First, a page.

This column has explored the ideas and activities of Italian scholar and adventurer Giuseppe Tucci for several months, particularly his observations on mural images of wrathful meditation deities in erotic embrace; a fascinating subject. Yet it is a small part of the original observations of Professor Tucci, whose encounter with Tibetan art and culture can be compared with those who first crossed oceans, climbed mountains, or went to the moon. There is a purity and originality in the initial impression; a breadth of spirit and an openness toward an unknown civilization. It is clear how Tucci noticed dancing and how he used dance as a means to understand art and religion.
Others preceded Tucci. Indeed Italian missionaries went to Tibet in the 17th century. Italy claims the grand model of an adventurer in Marco Polo. Yet Tucci is the original Western mind approaching Tibetan culture with humility and honor, and a sincere desire to learn it and know it. Please enjoy here, two passages from Tucci that, even in translation, are examples of beautiful writing, keen observation, and critical thought. Can you imagine being the first Westerner to see the esoteric murals he describes below?
Lhasa and Beyond, page 58:
You will discover on the walls, the altars, and even hanging on the ceiling, an undreamt-of jumble of images of gods and devils which may let you think you are in the realm of gross idolatry. Tens, hundreds, thousands of deities teem and surge before your eyes, as if they had been born of those copulating images so dear to esoteric iconography, as endless as the stars on a midsummer night. They are hard to count and will at first look all alike, but a trained eye will detect subtle differences in the attitude of the hands, in the garb and the colours; and the new comer will feel thoroughly puzzled and nearly overwhelmed by that avalanche of gods jostling him on all sides, as if every aspect of creation had perforce to be either a god or a demon. If he does not lose heart, if he talks to the monks and reads the sacred books, those images will melt before his very eyes, those gods will dissolve and that religion, which struck him as the height of a devilish polytheism will abruptly shed all its idols; the whirlwind of sacred figures will vanish like night’s darkness at daybreak, and the motley crowd of dancing monsters will fade into dull emptiness.
There are no gods any more. That reveling, macabre Olympus will leave its place to a religion without gods, nay, without God, to a serene contemplation of void, the revelation of impassive, mercilessly dazzling light in whose immovable blaze everything evaporates without trace. Man finds himself alone, though he is everything: as he is himself that light, not any more an impermanent being with its limitations, its daily sufferings and hopes, but an unshakable reality in its quintessential purity. When a religion dissolves even the gods, man proves to be even less than a dream-like shadow, like the moon’s orb reflected on the ruffled mirror of a lake. Tibetans live and die in the certainty that truth is not in things they see, in the things that frighten, trouble, charm or delude them, but just in that nothingness blowing its frosty breath on all worldly phenomena. Asked what is at the bottom of the universal mystery, any Tibetan will answer,“tompanyi,” the void, nothing. That answer will be on everybody’s lips, the priest’s and the packman’s, the prince’s and the peasant’s.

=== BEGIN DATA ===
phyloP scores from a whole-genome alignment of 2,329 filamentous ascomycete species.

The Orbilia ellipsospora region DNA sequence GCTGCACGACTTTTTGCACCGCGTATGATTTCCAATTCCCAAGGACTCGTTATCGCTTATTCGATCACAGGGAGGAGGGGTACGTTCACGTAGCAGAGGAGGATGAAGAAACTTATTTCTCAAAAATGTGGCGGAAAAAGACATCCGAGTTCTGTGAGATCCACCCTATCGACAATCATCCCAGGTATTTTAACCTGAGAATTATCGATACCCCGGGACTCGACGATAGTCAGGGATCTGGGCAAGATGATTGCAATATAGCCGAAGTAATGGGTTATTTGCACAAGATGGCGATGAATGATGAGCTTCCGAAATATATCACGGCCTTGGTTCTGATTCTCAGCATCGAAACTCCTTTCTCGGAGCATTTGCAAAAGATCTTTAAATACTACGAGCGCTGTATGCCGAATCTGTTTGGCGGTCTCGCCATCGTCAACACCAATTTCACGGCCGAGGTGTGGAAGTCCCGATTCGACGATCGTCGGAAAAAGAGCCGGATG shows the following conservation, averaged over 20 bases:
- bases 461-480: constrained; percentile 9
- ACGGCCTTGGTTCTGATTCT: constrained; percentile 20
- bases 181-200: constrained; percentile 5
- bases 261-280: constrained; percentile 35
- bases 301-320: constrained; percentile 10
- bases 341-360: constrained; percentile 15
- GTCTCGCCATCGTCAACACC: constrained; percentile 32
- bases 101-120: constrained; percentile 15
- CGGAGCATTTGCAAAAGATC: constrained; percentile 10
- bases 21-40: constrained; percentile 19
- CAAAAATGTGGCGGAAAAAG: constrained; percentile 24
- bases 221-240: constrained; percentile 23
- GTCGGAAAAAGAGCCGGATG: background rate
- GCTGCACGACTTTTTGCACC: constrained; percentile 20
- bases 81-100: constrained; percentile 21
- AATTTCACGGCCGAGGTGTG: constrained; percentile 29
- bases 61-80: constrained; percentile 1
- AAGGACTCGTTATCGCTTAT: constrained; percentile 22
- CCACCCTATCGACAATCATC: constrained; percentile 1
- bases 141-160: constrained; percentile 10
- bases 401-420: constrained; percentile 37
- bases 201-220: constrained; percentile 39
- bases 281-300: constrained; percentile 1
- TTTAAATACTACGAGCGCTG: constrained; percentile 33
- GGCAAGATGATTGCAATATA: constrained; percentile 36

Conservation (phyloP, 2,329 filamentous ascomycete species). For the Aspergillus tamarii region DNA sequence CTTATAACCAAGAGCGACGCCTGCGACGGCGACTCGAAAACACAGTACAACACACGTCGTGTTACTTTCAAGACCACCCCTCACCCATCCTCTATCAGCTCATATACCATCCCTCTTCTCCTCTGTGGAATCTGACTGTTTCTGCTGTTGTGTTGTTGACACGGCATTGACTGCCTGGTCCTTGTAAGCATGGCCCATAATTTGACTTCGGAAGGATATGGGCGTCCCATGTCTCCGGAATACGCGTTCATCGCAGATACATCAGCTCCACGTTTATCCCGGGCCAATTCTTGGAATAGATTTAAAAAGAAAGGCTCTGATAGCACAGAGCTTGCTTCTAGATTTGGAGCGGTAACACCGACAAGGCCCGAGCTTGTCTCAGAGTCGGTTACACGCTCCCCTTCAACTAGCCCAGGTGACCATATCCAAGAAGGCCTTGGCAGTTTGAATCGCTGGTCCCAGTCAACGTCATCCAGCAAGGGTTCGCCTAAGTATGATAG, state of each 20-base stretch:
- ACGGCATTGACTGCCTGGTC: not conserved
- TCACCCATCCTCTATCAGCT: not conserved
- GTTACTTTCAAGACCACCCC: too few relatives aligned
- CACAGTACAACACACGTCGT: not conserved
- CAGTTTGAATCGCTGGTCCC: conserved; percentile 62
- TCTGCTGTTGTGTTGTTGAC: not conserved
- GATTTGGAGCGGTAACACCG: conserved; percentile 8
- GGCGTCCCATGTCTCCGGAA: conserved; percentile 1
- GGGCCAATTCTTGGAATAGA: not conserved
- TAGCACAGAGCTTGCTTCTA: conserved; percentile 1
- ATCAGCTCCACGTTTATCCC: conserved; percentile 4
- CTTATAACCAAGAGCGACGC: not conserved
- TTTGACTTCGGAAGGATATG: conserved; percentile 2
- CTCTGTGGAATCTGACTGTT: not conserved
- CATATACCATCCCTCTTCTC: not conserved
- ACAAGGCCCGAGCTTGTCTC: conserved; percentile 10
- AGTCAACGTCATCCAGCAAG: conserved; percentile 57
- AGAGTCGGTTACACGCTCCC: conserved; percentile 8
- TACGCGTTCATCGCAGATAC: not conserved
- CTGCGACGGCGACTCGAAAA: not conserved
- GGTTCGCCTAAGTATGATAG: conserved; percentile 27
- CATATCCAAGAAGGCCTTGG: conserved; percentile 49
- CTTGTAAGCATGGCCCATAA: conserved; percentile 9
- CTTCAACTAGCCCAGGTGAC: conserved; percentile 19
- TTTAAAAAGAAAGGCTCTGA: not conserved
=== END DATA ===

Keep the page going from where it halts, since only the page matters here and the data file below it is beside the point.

Lhasa and Beyond, page 62:
Everything there breathes mystery and fear, and the terrific images prevail to such and extent as to weigh like a nightmare on anybody entering into the chapels. A thrilling, but uncanny tenseness grips him as the flickering lamps suddenly elicit from the darkness improbable figures bristling animal-like with arms, with several heads, devilishly sneering, dancing in lustful copulations, shaking with destructive rage. A deadly shiver seems to be running through those images, though on closer scrutiny they do not really prove frightening. Some Egyptian statues, in whose mysterious stiffness there is the glint of a ruthless cruelty, can really haunt your dreams, as those steely features conceal an unflinching will baulking at nothing and ready to bend anything. Their expressionless silence and their numbness will chill you.
In the Tibetan images there is the rhythm of dance, a sense of movement, of death paving the way to renewed life: their destruction will create again. There is an echo of dancing Shiva, of that cosmic power alternatively dealing out death and life and offsetting both in its embrace. If those images therefore had baffled you first, your impression may improve on acquaintance, as you will feel they have a meaning, and a bearing on the fabric of the universe. You will be able to understand them and, in doing so, to see through them.
They will dawn upon you for what they are, the outline of an elemental world where things have not taken up yet any final shape but are still struggling for it, with sudden repentances and recoils, where the human and the beastly, good and evil are co-existing in bud. You will then feel nearer this people, who still live so close to the hub of things and dispose of a clairvoyance shedding light on the riddles of the subconscious and discovering there armies of angels that soar, legions of demons that lurk, a foamy turmoil of powers only Buddha’s word can set at rest, by dissolving those images into Nirvana’s peace. But until this comes to pass, man always finds them standing in front of himself, because he himself is bringing them to life; those images are the projection of his innermost individuality, the active fragments of his interior life, the shadow of his thoughts that follow him until he dies out in the mystery of that nirvana.
Tucci, Giuseppe. 1956. To Lhasa and Beyond: Diary of the Expedition to Tibet in the Year 1948. Rome: Istituto Poligrafico Dello Stato.